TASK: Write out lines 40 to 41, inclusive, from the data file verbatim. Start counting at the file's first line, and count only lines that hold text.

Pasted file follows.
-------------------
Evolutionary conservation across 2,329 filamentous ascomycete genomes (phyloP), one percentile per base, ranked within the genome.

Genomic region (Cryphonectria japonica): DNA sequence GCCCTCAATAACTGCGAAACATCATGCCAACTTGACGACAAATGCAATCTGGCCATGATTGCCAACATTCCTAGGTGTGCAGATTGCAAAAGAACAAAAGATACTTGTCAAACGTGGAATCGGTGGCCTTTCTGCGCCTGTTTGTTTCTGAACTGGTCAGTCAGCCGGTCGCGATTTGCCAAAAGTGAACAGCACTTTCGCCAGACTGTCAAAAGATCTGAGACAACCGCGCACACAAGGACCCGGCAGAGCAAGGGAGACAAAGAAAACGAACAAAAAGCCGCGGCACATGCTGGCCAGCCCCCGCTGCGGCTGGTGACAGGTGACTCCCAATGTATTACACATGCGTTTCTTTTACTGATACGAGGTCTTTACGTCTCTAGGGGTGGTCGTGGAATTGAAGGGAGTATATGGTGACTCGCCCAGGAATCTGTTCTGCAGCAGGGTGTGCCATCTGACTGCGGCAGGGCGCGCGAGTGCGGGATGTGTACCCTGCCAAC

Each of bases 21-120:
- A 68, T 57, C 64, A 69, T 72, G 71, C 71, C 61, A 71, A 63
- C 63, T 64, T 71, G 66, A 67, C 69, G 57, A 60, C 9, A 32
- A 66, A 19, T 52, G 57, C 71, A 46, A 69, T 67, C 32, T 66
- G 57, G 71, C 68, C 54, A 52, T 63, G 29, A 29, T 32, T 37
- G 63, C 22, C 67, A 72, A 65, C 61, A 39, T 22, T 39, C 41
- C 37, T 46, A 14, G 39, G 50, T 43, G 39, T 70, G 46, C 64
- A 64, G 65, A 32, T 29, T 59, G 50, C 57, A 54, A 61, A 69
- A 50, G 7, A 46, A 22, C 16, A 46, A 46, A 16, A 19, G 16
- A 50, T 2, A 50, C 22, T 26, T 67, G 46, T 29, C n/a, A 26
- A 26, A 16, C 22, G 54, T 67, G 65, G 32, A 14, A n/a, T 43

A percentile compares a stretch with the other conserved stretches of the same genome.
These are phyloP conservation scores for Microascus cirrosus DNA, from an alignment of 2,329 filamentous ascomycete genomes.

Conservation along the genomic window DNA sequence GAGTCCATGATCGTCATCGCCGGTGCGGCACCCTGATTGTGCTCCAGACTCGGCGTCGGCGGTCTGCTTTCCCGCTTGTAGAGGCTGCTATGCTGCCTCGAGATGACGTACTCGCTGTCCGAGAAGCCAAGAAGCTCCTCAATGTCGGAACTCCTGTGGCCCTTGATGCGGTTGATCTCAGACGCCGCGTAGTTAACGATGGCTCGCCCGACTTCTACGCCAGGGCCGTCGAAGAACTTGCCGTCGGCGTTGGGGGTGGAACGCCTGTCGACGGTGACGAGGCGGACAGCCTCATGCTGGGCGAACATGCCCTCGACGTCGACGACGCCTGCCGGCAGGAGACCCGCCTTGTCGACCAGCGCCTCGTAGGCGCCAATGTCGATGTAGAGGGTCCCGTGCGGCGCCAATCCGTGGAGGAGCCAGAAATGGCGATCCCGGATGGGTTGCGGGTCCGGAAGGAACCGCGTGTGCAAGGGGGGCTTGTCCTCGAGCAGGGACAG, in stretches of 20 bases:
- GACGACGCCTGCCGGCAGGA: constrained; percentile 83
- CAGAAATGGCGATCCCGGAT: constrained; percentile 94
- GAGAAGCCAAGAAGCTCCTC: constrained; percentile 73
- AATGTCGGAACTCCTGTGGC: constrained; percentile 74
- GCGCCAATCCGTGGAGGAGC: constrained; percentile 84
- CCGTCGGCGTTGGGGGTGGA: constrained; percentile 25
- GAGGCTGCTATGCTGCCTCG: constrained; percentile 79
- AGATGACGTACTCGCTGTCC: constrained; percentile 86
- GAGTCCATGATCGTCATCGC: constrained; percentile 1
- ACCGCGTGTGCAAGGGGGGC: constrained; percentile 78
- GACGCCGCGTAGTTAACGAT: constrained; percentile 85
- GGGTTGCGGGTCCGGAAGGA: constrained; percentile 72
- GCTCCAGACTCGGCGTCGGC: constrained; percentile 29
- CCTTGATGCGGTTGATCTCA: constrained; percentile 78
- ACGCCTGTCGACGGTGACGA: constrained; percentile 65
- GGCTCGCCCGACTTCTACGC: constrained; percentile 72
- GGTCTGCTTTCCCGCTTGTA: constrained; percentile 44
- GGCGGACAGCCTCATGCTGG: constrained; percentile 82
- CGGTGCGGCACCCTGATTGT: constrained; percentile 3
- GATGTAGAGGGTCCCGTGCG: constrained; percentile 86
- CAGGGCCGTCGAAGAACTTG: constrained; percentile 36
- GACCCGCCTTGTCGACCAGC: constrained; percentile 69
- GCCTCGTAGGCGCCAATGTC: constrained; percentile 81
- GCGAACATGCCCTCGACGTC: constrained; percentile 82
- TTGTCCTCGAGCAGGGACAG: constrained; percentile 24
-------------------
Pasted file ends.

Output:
- GCGAACATGCCCTCGACGTC: constrained; percentile 82
- TTGTCCTCGAGCAGGGACAG: constrained; percentile 24